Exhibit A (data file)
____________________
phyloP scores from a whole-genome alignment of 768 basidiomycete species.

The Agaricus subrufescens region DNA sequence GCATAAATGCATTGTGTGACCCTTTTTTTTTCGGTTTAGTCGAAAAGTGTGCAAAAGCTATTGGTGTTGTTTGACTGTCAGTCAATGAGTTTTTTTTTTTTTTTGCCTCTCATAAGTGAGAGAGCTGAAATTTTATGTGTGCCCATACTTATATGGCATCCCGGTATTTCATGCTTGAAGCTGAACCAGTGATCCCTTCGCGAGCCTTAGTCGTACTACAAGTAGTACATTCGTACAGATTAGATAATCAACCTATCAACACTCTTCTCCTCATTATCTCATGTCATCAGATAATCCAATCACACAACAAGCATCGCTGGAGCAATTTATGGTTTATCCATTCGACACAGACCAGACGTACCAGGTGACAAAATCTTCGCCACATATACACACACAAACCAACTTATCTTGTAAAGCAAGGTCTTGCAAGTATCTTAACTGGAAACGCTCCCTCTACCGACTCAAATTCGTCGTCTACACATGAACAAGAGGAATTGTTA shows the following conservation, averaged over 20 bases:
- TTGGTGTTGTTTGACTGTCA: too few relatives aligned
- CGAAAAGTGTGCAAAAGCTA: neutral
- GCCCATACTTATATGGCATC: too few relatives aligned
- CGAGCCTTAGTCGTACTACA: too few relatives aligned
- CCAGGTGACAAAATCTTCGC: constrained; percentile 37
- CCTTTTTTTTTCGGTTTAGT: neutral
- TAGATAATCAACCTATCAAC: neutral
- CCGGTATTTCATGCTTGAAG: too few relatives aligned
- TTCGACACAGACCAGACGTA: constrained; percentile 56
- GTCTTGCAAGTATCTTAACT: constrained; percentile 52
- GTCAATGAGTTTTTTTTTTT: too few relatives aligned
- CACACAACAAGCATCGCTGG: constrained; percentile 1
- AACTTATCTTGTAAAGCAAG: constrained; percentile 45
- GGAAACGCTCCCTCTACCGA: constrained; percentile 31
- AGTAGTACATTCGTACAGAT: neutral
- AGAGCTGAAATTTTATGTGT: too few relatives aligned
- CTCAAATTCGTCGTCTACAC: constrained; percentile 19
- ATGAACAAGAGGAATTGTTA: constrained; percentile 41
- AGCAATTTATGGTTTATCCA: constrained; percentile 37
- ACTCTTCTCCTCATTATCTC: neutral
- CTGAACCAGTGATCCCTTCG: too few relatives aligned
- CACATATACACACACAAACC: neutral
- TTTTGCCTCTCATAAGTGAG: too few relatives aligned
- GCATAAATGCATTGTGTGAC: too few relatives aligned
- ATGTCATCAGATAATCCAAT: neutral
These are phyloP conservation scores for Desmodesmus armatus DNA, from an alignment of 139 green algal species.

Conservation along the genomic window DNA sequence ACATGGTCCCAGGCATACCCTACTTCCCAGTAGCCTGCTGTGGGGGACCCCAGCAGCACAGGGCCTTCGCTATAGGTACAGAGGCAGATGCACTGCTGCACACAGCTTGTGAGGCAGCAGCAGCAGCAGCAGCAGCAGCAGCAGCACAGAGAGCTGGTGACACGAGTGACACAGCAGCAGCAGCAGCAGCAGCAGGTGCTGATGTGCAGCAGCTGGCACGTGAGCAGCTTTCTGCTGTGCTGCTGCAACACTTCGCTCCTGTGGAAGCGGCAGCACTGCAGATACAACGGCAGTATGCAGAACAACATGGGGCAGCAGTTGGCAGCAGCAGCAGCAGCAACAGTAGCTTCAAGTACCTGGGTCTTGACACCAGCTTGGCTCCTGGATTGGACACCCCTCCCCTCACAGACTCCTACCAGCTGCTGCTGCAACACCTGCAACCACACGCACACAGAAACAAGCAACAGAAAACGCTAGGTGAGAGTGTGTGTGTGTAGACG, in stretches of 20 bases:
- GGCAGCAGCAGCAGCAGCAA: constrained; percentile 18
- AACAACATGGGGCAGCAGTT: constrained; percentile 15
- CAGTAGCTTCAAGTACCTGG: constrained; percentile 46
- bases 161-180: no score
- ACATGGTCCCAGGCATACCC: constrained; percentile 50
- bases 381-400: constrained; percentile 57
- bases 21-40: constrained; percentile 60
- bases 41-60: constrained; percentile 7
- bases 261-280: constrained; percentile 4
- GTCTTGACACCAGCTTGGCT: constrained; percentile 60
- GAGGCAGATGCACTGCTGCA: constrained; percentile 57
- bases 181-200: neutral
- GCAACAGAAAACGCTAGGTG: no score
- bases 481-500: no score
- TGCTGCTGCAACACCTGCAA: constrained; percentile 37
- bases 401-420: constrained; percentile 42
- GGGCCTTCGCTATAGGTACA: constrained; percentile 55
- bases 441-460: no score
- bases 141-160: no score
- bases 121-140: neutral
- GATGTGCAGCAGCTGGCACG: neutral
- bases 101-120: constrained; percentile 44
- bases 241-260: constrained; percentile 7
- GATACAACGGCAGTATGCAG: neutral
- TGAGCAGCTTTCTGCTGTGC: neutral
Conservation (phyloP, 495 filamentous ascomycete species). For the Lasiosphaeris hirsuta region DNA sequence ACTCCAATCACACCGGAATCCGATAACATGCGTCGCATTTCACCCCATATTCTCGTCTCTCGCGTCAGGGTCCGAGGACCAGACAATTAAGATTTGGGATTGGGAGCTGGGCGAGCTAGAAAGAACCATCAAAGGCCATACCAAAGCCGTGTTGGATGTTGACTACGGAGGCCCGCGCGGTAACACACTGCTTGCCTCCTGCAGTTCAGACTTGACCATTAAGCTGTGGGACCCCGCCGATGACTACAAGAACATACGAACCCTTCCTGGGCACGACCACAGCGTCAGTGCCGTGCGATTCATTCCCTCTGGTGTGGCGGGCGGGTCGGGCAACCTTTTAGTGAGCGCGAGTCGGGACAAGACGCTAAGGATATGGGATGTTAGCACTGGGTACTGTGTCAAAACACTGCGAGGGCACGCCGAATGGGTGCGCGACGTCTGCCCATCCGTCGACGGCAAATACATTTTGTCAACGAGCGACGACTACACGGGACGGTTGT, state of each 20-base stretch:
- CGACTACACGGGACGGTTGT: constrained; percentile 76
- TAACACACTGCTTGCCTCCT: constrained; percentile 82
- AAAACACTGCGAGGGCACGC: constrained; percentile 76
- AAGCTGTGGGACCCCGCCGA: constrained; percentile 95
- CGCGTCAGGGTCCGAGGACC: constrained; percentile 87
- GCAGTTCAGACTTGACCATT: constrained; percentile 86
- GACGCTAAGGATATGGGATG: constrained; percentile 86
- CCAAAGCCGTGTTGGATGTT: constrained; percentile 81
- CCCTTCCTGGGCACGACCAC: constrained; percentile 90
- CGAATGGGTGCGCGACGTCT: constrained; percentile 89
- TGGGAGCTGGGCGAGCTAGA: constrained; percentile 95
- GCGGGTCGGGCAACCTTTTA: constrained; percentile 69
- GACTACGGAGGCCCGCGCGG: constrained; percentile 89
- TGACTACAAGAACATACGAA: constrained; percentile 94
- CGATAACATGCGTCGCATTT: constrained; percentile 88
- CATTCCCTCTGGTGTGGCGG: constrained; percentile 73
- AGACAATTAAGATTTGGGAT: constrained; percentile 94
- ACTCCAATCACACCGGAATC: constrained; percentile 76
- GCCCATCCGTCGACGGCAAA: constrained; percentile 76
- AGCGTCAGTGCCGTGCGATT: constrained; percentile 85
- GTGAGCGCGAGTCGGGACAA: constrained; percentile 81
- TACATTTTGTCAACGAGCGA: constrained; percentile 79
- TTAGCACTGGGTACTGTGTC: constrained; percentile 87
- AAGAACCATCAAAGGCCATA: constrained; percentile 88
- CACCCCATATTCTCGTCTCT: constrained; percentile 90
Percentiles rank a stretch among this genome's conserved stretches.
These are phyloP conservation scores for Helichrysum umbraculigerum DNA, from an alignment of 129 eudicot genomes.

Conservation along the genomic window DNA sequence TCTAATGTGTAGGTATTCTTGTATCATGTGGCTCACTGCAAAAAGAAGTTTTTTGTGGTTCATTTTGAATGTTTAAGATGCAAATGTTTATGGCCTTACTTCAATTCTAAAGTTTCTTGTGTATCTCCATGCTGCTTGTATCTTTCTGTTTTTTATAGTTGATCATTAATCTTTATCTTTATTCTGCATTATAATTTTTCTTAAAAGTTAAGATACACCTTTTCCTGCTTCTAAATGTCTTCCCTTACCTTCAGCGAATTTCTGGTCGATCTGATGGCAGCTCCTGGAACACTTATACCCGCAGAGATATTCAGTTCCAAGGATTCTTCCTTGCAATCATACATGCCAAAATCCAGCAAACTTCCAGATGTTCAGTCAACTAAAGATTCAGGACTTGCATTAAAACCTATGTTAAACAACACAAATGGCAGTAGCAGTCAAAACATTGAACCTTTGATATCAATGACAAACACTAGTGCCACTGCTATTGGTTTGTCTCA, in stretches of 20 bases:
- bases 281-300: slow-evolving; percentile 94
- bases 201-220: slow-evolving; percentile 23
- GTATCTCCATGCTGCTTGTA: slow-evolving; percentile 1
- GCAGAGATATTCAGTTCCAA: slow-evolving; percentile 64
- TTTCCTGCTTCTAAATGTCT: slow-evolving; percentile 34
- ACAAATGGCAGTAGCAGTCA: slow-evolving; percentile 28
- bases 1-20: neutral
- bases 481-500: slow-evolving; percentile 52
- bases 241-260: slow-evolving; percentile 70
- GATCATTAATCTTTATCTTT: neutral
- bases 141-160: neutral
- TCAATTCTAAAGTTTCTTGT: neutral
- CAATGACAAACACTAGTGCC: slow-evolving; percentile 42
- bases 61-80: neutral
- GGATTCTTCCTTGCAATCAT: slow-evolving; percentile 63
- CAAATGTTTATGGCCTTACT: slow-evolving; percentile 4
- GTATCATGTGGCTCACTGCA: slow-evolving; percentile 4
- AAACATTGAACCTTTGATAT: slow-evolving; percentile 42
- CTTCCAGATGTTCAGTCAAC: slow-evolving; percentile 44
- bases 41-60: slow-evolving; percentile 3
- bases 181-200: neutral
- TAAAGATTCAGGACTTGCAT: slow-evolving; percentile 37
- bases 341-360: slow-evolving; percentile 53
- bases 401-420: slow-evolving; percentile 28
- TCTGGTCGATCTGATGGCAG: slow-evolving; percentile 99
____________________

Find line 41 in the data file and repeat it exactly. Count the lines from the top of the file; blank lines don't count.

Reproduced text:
- bases 181-200: neutral